It’s such a horrible feeling. Your stomach starts to turn, your breathing becomes labored. Perhaps you begin to sweat, feel the need to sit down, or throw up. Your mind races. “How could this have happened?” “How could I have been so stupid?” “Why didn’t I catch this earlier when I could have fixed it?” Nearly everyone in compliance has been there, and if you haven’t, you probably will be soon. Sometimes, despite our very best efforts, we get it wrong.
Perhaps you only read the first email in the chain and gave an approval, when, if you’d had time and energy, you’d have read the whole thing and realized the request was against policy. Perhaps it was late at night and your child was asking a question at the same time you were trying to listen to a conference call taking place half-way around the world when you gave bad advice. Perhaps you agreed too easily with the pushy head of sales without investigating alternatives. It doesn’t matter why, it’s a problem, and it is your fault.
Particularly in compliance, we have an idea that we need to be perfect. When your job is to create and enforce the rules, it feels awful when we fail to abide by them ourselves. And yet, as we are all imperfect, we will all sometimes fall short. When we do, how can we deal with it most effectively?
Put It In Context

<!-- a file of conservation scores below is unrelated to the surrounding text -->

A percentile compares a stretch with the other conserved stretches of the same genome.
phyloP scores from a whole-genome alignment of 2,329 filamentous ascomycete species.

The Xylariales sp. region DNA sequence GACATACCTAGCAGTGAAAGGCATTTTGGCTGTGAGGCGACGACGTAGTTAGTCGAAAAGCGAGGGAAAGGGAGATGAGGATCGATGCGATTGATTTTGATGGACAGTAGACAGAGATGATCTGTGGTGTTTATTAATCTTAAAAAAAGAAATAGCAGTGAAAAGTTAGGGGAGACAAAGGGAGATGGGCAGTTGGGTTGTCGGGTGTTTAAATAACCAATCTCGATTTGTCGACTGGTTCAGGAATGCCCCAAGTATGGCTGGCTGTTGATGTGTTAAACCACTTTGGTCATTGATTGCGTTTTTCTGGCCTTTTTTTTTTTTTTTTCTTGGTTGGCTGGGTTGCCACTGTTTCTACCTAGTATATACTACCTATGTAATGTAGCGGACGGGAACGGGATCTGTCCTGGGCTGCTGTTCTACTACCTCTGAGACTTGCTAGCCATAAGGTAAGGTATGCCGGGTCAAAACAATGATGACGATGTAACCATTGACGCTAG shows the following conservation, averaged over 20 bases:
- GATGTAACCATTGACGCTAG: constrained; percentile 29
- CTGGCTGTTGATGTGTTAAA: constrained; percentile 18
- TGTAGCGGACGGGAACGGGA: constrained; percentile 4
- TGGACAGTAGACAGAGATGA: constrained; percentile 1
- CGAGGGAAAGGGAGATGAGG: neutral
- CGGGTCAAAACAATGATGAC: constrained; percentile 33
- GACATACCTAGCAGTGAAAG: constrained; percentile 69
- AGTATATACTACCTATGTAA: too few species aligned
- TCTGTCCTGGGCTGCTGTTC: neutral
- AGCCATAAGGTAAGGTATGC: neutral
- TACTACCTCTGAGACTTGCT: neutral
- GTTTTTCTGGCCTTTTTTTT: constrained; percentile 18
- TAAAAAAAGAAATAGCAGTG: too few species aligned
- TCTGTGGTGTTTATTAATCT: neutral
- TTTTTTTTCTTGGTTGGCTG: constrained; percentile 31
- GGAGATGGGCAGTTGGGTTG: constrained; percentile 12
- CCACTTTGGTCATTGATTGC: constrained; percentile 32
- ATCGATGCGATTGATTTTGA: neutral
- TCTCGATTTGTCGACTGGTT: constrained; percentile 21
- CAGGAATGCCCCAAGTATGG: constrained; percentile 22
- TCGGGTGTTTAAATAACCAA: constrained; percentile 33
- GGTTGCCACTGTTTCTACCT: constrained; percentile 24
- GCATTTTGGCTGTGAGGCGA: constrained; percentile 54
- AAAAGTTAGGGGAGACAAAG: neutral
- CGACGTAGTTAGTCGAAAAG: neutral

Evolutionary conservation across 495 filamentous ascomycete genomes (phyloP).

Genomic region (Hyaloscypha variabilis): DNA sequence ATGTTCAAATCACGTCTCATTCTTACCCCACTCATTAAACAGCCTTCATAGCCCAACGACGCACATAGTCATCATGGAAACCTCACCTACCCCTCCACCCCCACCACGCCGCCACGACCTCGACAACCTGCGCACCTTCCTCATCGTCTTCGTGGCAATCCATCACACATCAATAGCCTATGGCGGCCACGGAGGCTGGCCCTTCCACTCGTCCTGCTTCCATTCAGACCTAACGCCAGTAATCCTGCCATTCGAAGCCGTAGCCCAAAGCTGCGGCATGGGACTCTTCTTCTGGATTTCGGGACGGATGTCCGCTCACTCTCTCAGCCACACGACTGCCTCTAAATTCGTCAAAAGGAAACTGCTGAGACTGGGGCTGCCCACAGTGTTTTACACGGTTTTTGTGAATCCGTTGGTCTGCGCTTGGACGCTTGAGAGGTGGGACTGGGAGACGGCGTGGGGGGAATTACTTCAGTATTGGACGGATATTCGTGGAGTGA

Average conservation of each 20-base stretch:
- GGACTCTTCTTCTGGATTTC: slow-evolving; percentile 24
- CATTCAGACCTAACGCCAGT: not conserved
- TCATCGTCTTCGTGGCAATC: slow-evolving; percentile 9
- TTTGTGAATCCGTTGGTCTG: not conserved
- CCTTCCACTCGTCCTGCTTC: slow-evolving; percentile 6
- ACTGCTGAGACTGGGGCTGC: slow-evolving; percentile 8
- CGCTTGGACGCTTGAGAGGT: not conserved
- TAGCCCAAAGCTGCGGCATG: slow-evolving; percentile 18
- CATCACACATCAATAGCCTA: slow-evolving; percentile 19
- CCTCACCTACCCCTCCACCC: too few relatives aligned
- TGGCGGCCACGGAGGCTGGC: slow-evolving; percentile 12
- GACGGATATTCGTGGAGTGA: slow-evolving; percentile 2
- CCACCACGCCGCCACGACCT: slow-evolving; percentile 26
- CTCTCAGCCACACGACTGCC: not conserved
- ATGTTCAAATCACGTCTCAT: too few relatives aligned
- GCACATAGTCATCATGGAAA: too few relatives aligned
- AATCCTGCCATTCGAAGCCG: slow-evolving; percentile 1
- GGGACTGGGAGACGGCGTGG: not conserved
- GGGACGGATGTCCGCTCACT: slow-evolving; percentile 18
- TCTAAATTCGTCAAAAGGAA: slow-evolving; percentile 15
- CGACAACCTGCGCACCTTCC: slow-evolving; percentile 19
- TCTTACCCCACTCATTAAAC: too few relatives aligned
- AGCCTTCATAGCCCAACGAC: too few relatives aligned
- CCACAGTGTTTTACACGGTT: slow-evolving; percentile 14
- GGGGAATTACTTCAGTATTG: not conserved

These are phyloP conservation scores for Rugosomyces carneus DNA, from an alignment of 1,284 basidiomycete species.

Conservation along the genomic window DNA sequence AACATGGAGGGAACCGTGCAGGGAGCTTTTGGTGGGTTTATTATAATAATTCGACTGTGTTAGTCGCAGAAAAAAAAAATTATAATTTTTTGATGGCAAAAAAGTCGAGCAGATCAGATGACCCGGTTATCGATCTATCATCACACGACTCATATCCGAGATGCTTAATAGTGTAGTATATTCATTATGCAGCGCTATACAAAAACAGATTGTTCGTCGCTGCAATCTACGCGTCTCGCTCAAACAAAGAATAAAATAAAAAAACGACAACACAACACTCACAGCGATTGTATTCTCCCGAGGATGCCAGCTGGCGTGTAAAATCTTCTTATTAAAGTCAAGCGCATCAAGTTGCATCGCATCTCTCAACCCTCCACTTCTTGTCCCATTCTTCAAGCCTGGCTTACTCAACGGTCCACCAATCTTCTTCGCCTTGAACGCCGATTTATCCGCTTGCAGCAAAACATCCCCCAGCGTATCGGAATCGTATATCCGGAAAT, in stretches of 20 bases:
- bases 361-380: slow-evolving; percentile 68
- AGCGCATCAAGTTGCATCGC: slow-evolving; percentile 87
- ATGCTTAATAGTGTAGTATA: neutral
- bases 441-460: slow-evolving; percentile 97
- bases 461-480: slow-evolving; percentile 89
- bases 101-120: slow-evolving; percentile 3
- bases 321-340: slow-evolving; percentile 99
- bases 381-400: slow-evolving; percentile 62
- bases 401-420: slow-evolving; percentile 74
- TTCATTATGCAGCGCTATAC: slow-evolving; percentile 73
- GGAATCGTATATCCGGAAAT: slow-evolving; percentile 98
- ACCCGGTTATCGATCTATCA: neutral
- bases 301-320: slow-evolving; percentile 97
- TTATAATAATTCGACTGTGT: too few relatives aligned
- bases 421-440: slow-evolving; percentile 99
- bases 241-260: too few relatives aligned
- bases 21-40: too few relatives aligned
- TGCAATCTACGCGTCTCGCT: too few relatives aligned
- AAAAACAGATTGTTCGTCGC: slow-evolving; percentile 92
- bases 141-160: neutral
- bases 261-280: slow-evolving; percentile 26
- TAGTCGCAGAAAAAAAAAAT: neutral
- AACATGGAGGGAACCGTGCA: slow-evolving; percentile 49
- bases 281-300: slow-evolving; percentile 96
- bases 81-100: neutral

Sure, at that moment it may feel like the end of your career, but the likelihood is that as the famous saying goes, “this too shall pass.” Even enormous mistakes are wiped away over time. Think about how the issue will feel in five minutes, five days, and five years. You’ll have many opportunities to get it right in the next five years. Whatever happened will probably be OK.
Accept That You Made The Mistake
Few things infuriate people more quickly than watching someone deny responsibility when they have clearly made a mistake. You may be seen to be lying, instead of trying to simply save face. Do yourself a favor- accept that you made a mistake; publicly if required. Apologize sincerely, and drop it.
Try Not To Be Defensive
Along with accepting that you made a mistake, you should try not to be defensive. If you are contrite and willing to learn from the mistake, you are much more likely to win the affection and forgiveness of those around you.
Learn From It
My father rarely swore, but when something was truly hard, he occasionally said, in a tongue-in-cheek-way, “Oh good, another f-ing learning opportunity.” We may very well feel this way about our mistakes, but they do in fact, lead us to wisdom, experience, and the opportunity to get it right next time. Maya Angelou famously said, “When you know better, you do better.” I couldn’t have said it better myself.